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Do Weight Loss Shots Work?

Medical weight loss patients have significantly more — and better — options today than even a decade ago. That’s thanks in large part to the arrival of two new weight loss medications, both of which are regarded as safe and effective when used under the supervision of board certified professionals with adequate medical weight loss training.

These medications are best known by their brand names, Saxenda® and Wegovy®. Let’s take a look at their effectiveness in clinical trials, the types of patients they’re likely to work best in, and top alternatives.

Do FDA-Approved Weight Loss Shots Work?

The two weight loss shots approved by the Food and Drug Administration for use in the United States are Saxenda and Wegovy. Both are injectable — once daily for Saxenda and once weekly for Wegovy. 

Here’s how these two weight loss medications compare for people looking to lose weight.

Saxenda: Formulation, Dosing, and Effectiveness

Saxenda first received FDA approval in 2014, predating Wegovy by several years. It’s a glucagon-like peptide-1 agonist (GLP-1 agonist) that helps reduce blood sugar and appetite during and after mealtimes.

The starting dose of Saxenda is typically 0.6 mg. Dosing slowly increases to 3 mg if needed over the course of several weeks. Unlike Wegovy, Saxenda is approved for use in adolescents over age 12.

Saxenda promotes weight loss but not in dramatic fashion. A recent clinical trial found a 6% reduction in patients’ body weight over 68 weeks.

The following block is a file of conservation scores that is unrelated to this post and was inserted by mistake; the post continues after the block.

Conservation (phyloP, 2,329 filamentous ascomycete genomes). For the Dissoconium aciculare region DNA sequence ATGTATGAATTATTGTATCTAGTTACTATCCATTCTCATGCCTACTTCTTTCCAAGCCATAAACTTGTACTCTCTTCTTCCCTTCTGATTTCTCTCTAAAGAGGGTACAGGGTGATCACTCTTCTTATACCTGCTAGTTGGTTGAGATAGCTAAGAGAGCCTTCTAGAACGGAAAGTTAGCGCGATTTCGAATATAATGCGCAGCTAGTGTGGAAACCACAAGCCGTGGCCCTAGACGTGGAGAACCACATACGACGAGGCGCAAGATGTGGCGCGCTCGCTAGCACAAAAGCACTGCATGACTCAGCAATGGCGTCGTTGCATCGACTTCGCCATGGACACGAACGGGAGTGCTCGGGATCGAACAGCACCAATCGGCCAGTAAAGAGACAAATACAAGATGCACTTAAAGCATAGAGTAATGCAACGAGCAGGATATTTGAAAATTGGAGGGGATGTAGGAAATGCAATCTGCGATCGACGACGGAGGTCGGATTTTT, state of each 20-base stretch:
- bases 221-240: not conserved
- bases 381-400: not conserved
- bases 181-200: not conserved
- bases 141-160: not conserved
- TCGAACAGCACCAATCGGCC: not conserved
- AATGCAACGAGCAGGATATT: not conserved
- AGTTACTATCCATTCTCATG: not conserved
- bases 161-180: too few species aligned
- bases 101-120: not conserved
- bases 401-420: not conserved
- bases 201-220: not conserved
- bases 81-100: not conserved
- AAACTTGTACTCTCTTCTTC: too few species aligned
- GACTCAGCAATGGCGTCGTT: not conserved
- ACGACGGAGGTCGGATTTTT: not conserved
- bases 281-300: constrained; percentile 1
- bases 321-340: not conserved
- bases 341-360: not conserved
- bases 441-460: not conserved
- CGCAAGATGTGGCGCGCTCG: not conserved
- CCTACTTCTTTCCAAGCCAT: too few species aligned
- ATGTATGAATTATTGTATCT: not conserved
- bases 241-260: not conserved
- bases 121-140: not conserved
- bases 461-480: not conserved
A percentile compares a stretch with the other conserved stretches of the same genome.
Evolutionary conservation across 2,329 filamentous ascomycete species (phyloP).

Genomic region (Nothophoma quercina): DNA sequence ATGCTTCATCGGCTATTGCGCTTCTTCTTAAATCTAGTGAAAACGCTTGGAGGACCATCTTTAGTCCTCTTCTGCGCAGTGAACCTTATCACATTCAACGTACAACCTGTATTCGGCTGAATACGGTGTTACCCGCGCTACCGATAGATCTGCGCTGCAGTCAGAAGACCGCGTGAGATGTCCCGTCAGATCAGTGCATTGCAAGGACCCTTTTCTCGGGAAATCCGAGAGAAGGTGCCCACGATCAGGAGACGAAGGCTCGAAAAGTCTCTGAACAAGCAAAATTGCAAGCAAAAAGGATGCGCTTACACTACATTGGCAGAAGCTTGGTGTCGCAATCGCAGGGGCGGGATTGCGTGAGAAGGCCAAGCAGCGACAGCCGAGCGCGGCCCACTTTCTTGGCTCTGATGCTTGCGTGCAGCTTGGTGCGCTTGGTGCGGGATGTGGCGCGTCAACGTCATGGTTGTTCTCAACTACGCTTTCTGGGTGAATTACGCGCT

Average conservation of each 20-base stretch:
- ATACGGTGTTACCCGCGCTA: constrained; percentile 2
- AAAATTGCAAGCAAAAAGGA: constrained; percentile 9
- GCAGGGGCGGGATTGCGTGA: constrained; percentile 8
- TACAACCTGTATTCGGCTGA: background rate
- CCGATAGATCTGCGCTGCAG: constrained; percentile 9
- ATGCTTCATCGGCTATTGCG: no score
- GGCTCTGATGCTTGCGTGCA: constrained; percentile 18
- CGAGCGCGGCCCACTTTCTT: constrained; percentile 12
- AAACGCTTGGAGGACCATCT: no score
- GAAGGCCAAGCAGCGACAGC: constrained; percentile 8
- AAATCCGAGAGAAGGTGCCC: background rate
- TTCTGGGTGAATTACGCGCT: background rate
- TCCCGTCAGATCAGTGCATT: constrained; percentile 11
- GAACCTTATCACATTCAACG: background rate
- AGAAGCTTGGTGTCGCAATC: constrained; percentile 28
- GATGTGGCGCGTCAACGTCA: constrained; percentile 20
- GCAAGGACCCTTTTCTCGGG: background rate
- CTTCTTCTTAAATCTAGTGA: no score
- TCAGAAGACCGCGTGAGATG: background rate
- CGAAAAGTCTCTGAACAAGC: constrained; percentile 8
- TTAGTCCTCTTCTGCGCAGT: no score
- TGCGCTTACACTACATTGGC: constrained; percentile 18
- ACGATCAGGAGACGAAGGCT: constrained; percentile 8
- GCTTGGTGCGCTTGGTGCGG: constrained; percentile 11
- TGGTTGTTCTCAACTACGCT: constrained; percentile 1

Wegovy: Formulation, Dosing, and Effectiveness

Wegovy (semaglutide) is a newer weight loss medication. It is also a GLP-1 receptor agonist, a type of compound initially developed to treat type 2 diabetes. Wegovy stimulates the pancreas’s production of insulin, reducing blood sugar and increasing feelings of fullness after meals.

The starting dose of Wegovy is 0.25 mg. Dosing gradually increases as needed to 2.4 mg, the full dose for adults.

Wegovy appears more effective in reducing patients’ body weight in clinical trials. During the 68-week trial, ending body weight compared to Saxenda was 16% lower than pretrial weight, a much more impressive reduction.

Common Side Effects of Wegovy and Saxenda

Both Wegovy and Saxenda have some side effects. Most are mild; they include:

  • Constipation
  • Vomiting
  • Diarrhea
  • Abdominal pain and nausea
  • Upset stomach
  • Headache
  • Fatigue

More serious side effects are rare but may include allergic reaction, pancreatitis (inflammation of the pancreas), gallbladder issues, abnormally low blood sugar, and a specific type of thyroid tumor. Patients with a history of thyroid cancer shouldn’t take either drug.

Alternatives to Wegovy and Saxenda

Wegovy and Saxenda aren’t the only nonsurgical solutions for obesity and weight-related medical issues. Two that deserve special mention are MIC injections and supervised changes to diet and exercise behaviors.

MIC Fat Burning Injections

MIC stands for “methionine, inositol, [and] choline.” These three essential amino acids may be injected on their own or in combination with high doses of Vitamin B12 to stimulate the body’s natural fat burning processes.

MIC injections have relatively few known side effects, but they’re still best administered by trained medical providers who’ve completed advanced weight loss certification. The efficacy profile is mixed — many patients report losing weight and keeping it off, but the FDA hasn’t approved MIC injections for obesity treatment.

Diet and Exercise

For patients who don’t want to take weight loss medication or aren’t good fits for Wegovy or Saxenda, a reduced calorie diet and increased exercise is a viable, lower-risk alternative. 

Diet and exercise may help control obesity-related conditions such as high blood pressure and type 2 diabetes. However, maintaining a healthy weight in the long term is often more difficult without medication or other interventions.